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Saturday, October 13, 2012

Murder by drone: the U.S. terror war in Pakistan Part 1

8 October 2012.
As American drones occupy the skies across Pakistan's North Waziristan, the U.S. is continuing to lie about the many hundreds of ordinary people blasted to pieces or incinerated and the terrorizing of the entire population.
Most recently, an American embassy official in Pakistan insisted that protests against the drone strikes were unjustified in light of "the extreme process that is undertaken to avoid what is very sadly called 'collateral damage.'" Although not allowed to reveal classified information, he said, the number of civilian casualties is "quite low" – "in the two figures." (Guardian, 7 October) This statement was meant to counter international news coverage of a convoy of  hundreds of people from all over Pakistan and dozens of Western antiwar activists (including women from the U.S. group Code Pink) heading for a town in South Waziristan to demonstrate against the drone attacks and the Pakistani government's complicity.
The report Living Under Drones issued by two U.S. academic research groups in September paints a very different picture.
"[F]rom June 2004 through mid- September 2012, available data indicate that drone strikes killed 2,562-3,325 people in Pakistan, of whom 474-881 were civilians, including 176 children... These strikes also injured an additional 1,228-1,362 individuals" (According to the Bureau of Investigative Journalism, an independent non-profit news reporting agency based at City University in London whose data and methodology the report reviewed and found valid.)
The discrepancy is partially explained by the fact that "for the purpose of tracking civilian casualties, the [U.S.] government presumes that all military-age males killed in drone strikes are combatants." The report demonstrates that this is not true. Yet even the most narrow interpretation of Washington's claim, that it has recorded a "quite low" number of civilian casualties, may be a lie within a lie, since the exact figures, the identities of the human beings they represent and the circumstances of their death are all cloaked in secrecy.
Who was killed and how they died was the aim of an investigation project by law clinics at the Stanford Law School in California and the New York University Law School. Their report (available at was based on "nine months of intensive research – including two investigations in Pakistan, more than 130 interviews with victims, witnesses, and experts, and  review of thousands of pages of documentation and media reporting".
Their conclusions are moderate to a fault. Instead of calling for an end to the drone war, "this report recommends that the U.S. conduct a fundamental re-evaluation of current targeted killing practices, taking into account all available evidence, the concerns of various stakeholders, and the short and long-term costs and benefits."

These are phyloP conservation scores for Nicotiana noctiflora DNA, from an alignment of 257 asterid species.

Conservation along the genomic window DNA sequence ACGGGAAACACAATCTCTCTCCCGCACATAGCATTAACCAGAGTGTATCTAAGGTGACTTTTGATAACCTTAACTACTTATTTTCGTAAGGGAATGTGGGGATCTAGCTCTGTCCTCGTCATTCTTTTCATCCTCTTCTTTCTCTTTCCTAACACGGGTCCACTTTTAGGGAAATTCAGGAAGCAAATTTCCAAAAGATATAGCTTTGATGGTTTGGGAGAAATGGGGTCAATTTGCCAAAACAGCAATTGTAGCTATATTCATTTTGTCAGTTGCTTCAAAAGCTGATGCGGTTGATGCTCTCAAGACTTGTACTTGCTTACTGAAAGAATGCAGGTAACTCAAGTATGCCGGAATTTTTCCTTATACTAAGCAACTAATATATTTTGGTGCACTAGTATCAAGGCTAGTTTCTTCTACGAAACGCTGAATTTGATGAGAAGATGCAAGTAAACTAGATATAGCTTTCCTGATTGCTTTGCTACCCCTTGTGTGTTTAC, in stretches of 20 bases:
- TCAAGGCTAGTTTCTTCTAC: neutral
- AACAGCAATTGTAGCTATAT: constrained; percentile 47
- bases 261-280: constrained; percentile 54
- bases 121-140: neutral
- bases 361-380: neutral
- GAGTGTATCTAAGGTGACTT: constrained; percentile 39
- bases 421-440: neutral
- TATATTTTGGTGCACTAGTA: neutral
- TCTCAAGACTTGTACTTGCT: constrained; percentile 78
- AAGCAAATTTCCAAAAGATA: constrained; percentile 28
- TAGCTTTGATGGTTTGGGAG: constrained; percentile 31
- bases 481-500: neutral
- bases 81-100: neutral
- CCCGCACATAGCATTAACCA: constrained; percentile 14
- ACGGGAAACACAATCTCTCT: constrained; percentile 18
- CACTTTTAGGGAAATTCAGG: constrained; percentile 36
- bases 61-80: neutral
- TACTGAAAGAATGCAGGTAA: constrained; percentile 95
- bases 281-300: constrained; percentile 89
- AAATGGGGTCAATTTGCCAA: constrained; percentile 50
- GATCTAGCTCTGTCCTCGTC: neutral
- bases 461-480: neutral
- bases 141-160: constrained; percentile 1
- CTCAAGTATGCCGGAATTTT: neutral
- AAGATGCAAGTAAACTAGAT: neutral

"Costs and benefits" for who and for what goals? By arguing on this basis, the report ignores the question of the purpose and legitimacy of the U.S. occupation of Afghanistan and the drone war in neighbouring North Waziristan that is a consequence and adjunct to that occupation. It also avoids the broader question of the ensemble of open and covert wars that the U.S. ruling classes are waging or threatening to wage throughout the "Greater Middle East" to protect and extend their global empire, no matter which party is in office.
By way of analogy, if someone were to reason that strikes on civilians in the West go against Al-Qaeda's overall (also reactionary) aims, this would be considered a cynical calculation and few people would be impressed by its moral stance.
But whether those involved in this report really believe in this "costs and benefits" approach or just feel that this is the only way their arguments will have impact, their careful review of the facts and first-hand accounts provide not only a damning account of the cruelty of U.S. conduct, but also evidence that this cruelty has a political purpose – that these deaths are not just "collateral damage" but rather part of a war-fighting strategy based on terrorizing the people of an entire region with no distinctions among them.
Living under drones describes a 2006 drone attack on a religious school in Bajaur that killed more than 80 people, 69 of them children. In another section, it reveals what really happened in what authorities described as a strike against a militant "house" where "a group of some three dozen alleged Taliban fighters were meeting".
"According to those we interviewed, on March 17 [2011], some 40 individuals gathered [in an open-air bus depot] in Datta Khel town centre. They included important community figures and local elders, all of whom were there to attend a jirga – the principal social institution for decision-making and dispute resolution in [the region]... convened to settle a dispute over a nearby chromite mine. All of the relevant stakeholders and local leaders were in attendance, including 35 government-appointed tribal leaders known as maliks, as well as government officials, and a number of khassadars (government employees administered at the local level by maliks who serve as a locally recruited auxiliary police force). Four men from a local Taliban group were also reportedly present, as their involvement was necessary to resolve the dispute effectively. Malik Daud Khan, a respected leader and decorated public servant, chaired the meeting... 

Pix from Pakalert.

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